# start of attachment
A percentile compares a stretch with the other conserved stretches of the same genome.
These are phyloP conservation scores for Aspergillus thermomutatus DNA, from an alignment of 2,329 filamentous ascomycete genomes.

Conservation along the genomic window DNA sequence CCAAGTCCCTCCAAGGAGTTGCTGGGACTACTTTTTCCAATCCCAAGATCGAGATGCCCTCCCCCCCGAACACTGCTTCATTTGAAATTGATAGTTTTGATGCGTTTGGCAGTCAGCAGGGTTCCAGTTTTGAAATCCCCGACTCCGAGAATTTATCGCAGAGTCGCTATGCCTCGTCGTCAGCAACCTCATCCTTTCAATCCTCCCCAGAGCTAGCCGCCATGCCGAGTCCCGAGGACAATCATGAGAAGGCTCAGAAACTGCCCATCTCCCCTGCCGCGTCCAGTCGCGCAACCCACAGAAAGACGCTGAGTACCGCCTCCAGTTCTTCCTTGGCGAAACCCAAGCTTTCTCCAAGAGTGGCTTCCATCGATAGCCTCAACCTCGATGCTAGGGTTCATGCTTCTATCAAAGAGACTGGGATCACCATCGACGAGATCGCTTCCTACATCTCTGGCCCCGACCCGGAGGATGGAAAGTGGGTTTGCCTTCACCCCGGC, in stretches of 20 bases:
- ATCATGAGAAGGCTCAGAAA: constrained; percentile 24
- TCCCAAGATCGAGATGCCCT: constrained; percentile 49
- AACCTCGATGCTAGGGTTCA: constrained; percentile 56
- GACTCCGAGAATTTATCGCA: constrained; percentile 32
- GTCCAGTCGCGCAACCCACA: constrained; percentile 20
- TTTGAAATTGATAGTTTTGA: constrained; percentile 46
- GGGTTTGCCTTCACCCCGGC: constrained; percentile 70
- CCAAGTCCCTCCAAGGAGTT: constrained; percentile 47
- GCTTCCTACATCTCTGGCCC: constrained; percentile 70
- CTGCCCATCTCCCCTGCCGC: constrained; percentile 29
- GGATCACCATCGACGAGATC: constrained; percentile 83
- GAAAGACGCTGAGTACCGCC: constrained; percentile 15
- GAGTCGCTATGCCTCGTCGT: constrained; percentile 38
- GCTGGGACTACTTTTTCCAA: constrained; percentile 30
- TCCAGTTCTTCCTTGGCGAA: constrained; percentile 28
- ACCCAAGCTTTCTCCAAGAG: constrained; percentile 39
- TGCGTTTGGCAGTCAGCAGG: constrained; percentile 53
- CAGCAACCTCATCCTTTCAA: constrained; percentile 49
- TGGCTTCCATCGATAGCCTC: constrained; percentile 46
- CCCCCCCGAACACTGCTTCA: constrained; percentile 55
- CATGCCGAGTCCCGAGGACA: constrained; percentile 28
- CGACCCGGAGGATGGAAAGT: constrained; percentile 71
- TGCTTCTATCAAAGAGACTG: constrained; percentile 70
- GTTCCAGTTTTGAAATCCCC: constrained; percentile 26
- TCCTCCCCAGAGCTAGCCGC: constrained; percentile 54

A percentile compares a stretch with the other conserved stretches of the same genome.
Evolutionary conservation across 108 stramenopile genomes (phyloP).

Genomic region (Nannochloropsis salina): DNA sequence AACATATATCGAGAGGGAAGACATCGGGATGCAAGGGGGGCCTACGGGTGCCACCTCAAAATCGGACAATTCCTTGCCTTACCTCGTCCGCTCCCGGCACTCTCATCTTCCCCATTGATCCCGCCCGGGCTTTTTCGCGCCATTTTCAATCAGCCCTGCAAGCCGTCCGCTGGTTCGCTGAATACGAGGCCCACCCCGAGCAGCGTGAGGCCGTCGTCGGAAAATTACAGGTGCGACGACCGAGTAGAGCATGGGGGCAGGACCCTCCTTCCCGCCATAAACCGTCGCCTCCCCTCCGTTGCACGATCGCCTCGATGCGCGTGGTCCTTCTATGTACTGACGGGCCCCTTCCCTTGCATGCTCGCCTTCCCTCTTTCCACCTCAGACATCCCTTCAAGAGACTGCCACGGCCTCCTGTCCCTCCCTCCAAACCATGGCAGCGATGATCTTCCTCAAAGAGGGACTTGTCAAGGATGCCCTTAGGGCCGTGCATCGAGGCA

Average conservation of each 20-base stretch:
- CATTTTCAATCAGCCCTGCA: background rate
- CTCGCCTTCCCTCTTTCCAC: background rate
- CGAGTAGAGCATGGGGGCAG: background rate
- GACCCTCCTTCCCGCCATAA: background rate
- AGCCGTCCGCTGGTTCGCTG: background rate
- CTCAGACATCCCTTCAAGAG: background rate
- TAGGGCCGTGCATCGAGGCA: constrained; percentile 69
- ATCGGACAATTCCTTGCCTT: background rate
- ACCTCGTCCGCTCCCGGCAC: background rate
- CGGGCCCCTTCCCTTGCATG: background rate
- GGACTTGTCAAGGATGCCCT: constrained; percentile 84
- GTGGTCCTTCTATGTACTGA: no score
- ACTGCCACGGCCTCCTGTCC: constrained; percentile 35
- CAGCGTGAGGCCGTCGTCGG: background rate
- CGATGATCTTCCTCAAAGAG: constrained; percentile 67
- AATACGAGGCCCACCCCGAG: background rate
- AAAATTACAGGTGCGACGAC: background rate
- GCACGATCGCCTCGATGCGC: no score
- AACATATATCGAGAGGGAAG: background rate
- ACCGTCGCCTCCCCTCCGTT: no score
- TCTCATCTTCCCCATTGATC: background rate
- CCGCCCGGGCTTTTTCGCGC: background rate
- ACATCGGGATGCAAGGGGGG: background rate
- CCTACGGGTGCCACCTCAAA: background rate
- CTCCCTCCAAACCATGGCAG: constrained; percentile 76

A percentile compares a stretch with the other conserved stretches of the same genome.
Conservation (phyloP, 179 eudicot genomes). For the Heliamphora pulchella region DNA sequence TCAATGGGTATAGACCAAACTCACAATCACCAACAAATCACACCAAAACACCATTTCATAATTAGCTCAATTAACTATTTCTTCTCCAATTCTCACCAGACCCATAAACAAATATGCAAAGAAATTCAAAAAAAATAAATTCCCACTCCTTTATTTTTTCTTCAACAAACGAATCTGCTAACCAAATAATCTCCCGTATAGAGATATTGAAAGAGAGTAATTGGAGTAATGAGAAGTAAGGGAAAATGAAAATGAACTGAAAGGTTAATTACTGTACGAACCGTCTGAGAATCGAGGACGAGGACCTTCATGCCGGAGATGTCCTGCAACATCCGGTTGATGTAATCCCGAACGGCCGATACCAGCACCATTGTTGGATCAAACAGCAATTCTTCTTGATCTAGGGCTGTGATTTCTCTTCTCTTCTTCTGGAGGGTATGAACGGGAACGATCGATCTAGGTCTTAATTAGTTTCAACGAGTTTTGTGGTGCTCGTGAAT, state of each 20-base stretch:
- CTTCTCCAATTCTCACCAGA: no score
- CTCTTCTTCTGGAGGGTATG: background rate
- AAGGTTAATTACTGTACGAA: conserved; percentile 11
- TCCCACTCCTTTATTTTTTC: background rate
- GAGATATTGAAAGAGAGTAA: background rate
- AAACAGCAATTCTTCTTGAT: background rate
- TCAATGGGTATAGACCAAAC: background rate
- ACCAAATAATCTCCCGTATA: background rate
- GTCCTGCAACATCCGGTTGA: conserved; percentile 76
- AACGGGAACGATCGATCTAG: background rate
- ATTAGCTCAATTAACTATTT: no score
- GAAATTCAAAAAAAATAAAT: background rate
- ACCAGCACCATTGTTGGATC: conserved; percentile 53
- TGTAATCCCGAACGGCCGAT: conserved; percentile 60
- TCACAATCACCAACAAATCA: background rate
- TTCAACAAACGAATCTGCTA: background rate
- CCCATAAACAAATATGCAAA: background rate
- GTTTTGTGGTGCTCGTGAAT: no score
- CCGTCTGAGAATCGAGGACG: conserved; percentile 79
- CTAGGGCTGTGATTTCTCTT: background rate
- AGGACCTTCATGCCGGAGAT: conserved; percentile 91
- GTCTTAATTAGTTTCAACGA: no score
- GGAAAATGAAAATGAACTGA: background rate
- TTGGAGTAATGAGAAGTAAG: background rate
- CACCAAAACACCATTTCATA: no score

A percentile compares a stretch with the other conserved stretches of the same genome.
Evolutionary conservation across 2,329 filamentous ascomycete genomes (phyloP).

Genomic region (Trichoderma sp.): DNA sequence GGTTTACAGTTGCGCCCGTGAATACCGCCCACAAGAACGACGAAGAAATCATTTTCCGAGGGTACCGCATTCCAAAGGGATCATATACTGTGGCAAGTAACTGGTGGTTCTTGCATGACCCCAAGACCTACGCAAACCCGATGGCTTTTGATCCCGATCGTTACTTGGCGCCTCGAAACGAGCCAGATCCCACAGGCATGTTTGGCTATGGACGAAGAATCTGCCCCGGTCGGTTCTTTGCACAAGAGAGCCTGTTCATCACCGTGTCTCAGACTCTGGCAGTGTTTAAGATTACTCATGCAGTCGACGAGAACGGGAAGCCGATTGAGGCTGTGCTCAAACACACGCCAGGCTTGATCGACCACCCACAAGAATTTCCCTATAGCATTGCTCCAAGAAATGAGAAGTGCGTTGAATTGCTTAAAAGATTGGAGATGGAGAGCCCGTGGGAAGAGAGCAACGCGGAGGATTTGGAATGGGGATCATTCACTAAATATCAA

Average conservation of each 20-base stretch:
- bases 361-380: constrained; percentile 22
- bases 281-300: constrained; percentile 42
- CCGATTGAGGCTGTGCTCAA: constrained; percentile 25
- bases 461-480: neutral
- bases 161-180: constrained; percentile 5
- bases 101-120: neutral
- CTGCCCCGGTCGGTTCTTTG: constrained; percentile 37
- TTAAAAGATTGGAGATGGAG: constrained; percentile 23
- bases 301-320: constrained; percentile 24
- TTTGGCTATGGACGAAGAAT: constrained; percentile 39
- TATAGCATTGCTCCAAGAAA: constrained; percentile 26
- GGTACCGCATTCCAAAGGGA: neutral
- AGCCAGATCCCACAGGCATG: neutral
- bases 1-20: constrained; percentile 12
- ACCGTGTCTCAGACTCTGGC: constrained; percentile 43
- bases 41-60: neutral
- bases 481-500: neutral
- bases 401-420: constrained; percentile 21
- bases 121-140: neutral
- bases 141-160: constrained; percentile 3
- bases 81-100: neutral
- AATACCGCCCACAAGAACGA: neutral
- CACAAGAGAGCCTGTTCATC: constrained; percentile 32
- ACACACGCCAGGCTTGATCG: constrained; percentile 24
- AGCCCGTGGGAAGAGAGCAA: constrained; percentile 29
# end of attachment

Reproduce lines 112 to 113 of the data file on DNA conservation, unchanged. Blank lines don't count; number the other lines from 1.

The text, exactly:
- ACACACGCCAGGCTTGATCG: constrained; percentile 24
- AGCCCGTGGGAAGAGAGCAA: constrained; percentile 29